My father made light of his war service in the Pioneer Corps. That was not one of the glamorous regiments. It was the stuff of music-hall humour and was portrayed as a motley collection of ineffectual blokes dredged into the army by the war’s insatiable hunger for bodies, any bodies – clerks, light labourers, intellectuals and incapables, unfit to fight, but fit to prepare the way for or clean up after the proper soldiers. Their job was to tidy up the war.
Michael Young, in his influential book The Rise of the Meritocracy, (1958) took an unflattering view of the Pioneer Corps. He claimed that the morale of these ‘hewers and drawers … these dull-witted men’ was spectacularly increased ‘when the stupid were kept together… and they were no longer daunted by having superior people to compete with.’ In fairness to Young, it should be noted that his intent was satirical and his book was a prescient critique of how the cult of IQ measurement would create a dangerously smug ruling class and a profoundly demoralized lower class.
When I was a very small child my father took me to the gasworks where he was employed. I was terrified. It was like a Gustave Doré illustration for a sermon on hell, with huge roaring furnaces dwarfing the men stoking them, coughing in the fumes of coal and coke, stripped to the waist, straining with shovels, their bodies basted like meat.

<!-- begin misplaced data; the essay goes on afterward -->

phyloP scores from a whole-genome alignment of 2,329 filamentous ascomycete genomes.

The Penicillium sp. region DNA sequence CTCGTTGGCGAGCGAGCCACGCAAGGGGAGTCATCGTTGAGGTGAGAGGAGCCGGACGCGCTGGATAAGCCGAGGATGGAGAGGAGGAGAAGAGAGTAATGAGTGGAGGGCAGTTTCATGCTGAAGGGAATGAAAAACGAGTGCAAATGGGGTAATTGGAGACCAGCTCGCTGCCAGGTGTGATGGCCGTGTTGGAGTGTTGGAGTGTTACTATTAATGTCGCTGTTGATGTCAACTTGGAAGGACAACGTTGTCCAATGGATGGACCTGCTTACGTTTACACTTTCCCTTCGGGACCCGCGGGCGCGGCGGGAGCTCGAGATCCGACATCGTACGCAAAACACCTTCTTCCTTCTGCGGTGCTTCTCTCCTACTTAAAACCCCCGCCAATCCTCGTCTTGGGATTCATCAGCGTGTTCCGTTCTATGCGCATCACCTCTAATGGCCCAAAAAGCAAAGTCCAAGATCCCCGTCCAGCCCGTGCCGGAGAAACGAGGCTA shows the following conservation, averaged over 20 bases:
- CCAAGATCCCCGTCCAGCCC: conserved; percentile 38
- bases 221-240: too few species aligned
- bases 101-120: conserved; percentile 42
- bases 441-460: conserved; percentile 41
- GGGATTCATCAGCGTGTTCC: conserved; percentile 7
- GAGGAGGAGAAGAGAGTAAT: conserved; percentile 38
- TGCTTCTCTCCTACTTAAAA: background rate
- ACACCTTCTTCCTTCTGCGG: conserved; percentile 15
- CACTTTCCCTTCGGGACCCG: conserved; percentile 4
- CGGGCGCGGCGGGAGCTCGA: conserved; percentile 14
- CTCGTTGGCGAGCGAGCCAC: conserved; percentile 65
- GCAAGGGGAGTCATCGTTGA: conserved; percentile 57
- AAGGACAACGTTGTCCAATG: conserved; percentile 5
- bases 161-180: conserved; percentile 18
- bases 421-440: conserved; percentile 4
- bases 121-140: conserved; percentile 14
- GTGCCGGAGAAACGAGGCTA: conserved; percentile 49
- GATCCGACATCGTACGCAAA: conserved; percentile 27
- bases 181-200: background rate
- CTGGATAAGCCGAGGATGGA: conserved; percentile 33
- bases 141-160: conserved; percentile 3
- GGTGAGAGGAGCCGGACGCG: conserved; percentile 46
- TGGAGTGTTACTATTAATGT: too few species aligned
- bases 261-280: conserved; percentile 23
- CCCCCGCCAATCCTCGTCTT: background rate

There were men of all nations, the Irish, Poles and Ukrainians as black as the Jamaicans, men thrown up by the ebbing tide of war, stranded victims of dying empires and dictatorships. There was Jan the Pole who lost his home and his country, first to the Germans and then to the Russians, and walked across Europe to England, dodging the Nazis and the Red Army. Petrenko, the Ukrainian who hated the Russians so much he was proud to boast of being in the infamous Waffen SS. There was Henry, the Jamaican, whose ancestors had been torn from Africa and shipped as property to the Caribbean to make the fortunes of Bristol merchants.
The British oppressed and plundered close to home as well as globally. I struggle to accept that I gained much personally from the plundering oppression of the British Empire. True, I was the recipient of free education and health care and was the first of my family to go to university. Clement Attlee presided over the consolidation of the welfare state as well as the dismantling of the empire.